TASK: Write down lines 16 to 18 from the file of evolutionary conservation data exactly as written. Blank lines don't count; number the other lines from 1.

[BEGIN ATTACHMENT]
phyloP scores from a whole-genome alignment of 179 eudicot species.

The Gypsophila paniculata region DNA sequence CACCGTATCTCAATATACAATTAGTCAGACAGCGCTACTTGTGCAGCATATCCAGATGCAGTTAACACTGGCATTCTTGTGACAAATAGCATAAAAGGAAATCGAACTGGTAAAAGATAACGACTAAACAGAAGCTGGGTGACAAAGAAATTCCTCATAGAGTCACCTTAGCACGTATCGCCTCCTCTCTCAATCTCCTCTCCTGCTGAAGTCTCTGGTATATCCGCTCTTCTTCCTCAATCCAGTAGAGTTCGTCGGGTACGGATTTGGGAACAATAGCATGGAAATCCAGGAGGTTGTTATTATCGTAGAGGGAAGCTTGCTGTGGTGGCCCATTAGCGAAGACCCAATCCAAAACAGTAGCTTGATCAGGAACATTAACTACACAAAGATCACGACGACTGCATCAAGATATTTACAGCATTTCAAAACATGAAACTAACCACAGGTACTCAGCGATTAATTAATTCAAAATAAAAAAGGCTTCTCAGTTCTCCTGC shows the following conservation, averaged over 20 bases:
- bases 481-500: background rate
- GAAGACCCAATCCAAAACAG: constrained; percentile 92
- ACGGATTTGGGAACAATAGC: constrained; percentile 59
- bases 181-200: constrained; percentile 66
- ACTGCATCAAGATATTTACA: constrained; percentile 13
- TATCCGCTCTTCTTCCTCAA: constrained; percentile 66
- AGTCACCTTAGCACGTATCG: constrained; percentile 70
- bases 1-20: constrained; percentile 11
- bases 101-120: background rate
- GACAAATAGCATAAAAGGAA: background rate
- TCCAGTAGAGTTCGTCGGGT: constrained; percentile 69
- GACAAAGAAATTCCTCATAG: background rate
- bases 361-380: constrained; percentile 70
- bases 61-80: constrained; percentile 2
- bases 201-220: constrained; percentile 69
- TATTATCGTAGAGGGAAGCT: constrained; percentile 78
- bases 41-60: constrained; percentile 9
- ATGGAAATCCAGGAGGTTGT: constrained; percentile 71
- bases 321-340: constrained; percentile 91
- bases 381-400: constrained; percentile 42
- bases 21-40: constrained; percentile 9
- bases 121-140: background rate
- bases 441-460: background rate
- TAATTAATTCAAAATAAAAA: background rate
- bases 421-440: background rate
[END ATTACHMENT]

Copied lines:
- bases 61-80: constrained; percentile 2
- bases 201-220: constrained; percentile 69
- TATTATCGTAGAGGGAAGCT: constrained; percentile 78